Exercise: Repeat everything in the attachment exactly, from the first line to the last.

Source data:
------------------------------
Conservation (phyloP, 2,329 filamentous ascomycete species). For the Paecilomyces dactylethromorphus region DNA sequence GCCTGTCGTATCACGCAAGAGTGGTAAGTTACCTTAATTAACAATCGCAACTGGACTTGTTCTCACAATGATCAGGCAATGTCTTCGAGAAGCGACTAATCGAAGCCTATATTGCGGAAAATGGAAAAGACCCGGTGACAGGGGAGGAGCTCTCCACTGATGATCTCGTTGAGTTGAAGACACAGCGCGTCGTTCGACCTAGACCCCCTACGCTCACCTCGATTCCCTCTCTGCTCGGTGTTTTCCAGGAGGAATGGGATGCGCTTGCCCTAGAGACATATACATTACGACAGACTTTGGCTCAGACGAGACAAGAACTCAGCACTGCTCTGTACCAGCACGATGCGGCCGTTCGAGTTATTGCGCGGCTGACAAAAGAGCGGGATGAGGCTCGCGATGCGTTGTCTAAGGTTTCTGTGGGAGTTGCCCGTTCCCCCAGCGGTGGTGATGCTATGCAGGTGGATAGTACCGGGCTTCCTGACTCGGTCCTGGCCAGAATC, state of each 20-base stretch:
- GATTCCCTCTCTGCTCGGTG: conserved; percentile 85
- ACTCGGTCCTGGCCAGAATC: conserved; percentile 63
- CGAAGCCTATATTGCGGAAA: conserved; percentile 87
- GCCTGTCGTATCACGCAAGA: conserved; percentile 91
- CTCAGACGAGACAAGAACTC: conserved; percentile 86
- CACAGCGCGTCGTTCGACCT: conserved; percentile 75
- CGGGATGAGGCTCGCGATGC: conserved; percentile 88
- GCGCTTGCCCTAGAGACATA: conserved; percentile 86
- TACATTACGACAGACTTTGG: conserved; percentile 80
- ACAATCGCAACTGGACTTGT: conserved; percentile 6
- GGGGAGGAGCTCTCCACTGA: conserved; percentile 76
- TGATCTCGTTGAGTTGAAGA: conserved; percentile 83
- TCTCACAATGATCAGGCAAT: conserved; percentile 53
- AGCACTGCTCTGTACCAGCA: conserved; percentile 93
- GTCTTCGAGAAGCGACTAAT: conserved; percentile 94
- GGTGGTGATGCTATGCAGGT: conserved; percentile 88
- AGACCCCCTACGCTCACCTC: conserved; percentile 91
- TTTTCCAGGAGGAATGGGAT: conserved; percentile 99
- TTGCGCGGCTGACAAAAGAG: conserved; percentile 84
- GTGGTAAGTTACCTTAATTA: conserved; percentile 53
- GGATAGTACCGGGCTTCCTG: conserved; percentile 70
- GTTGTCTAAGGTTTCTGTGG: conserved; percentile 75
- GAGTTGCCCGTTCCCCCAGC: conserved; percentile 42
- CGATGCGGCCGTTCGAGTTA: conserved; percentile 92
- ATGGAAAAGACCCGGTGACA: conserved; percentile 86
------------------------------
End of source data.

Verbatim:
Conservation (phyloP, 2,329 filamentous ascomycete species). For the Paecilomyces dactylethromorphus region DNA sequence GCCTGTCGTATCACGCAAGAGTGGTAAGTTACCTTAATTAACAATCGCAACTGGACTTGTTCTCACAATGATCAGGCAATGTCTTCGAGAAGCGACTAATCGAAGCCTATATTGCGGAAAATGGAAAAGACCCGGTGACAGGGGAGGAGCTCTCCACTGATGATCTCGTTGAGTTGAAGACACAGCGCGTCGTTCGACCTAGACCCCCTACGCTCACCTCGATTCCCTCTCTGCTCGGTGTTTTCCAGGAGGAATGGGATGCGCTTGCCCTAGAGACATATACATTACGACAGACTTTGGCTCAGACGAGACAAGAACTCAGCACTGCTCTGTACCAGCACGATGCGGCCGTTCGAGTTATTGCGCGGCTGACAAAAGAGCGGGATGAGGCTCGCGATGCGTTGTCTAAGGTTTCTGTGGGAGTTGCCCGTTCCCCCAGCGGTGGTGATGCTATGCAGGTGGATAGTACCGGGCTTCCTGACTCGGTCCTGGCCAGAATC, state of each 20-base stretch:
- GATTCCCTCTCTGCTCGGTG: conserved; percentile 85
- ACTCGGTCCTGGCCAGAATC: conserved; percentile 63
- CGAAGCCTATATTGCGGAAA: conserved; percentile 87
- GCCTGTCGTATCACGCAAGA: conserved; percentile 91
- CTCAGACGAGACAAGAACTC: conserved; percentile 86
- CACAGCGCGTCGTTCGACCT: conserved; percentile 75
- CGGGATGAGGCTCGCGATGC: conserved; percentile 88
- GCGCTTGCCCTAGAGACATA: conserved; percentile 86
- TACATTACGACAGACTTTGG: conserved; percentile 80
- ACAATCGCAACTGGACTTGT: conserved; percentile 6
- GGGGAGGAGCTCTCCACTGA: conserved; percentile 76
- TGATCTCGTTGAGTTGAAGA: conserved; percentile 83
- TCTCACAATGATCAGGCAAT: conserved; percentile 53
- AGCACTGCTCTGTACCAGCA: conserved; percentile 93
- GTCTTCGAGAAGCGACTAAT: conserved; percentile 94
- GGTGGTGATGCTATGCAGGT: conserved; percentile 88
- AGACCCCCTACGCTCACCTC: conserved; percentile 91
- TTTTCCAGGAGGAATGGGAT: conserved; percentile 99
- TTGCGCGGCTGACAAAAGAG: conserved; percentile 84
- GTGGTAAGTTACCTTAATTA: conserved; percentile 53
- GGATAGTACCGGGCTTCCTG: conserved; percentile 70
- GTTGTCTAAGGTTTCTGTGG: conserved; percentile 75
- GAGTTGCCCGTTCCCCCAGC: conserved; percentile 42
- CGATGCGGCCGTTCGAGTTA: conserved; percentile 92
- ATGGAAAAGACCCGGTGACA: conserved; percentile 86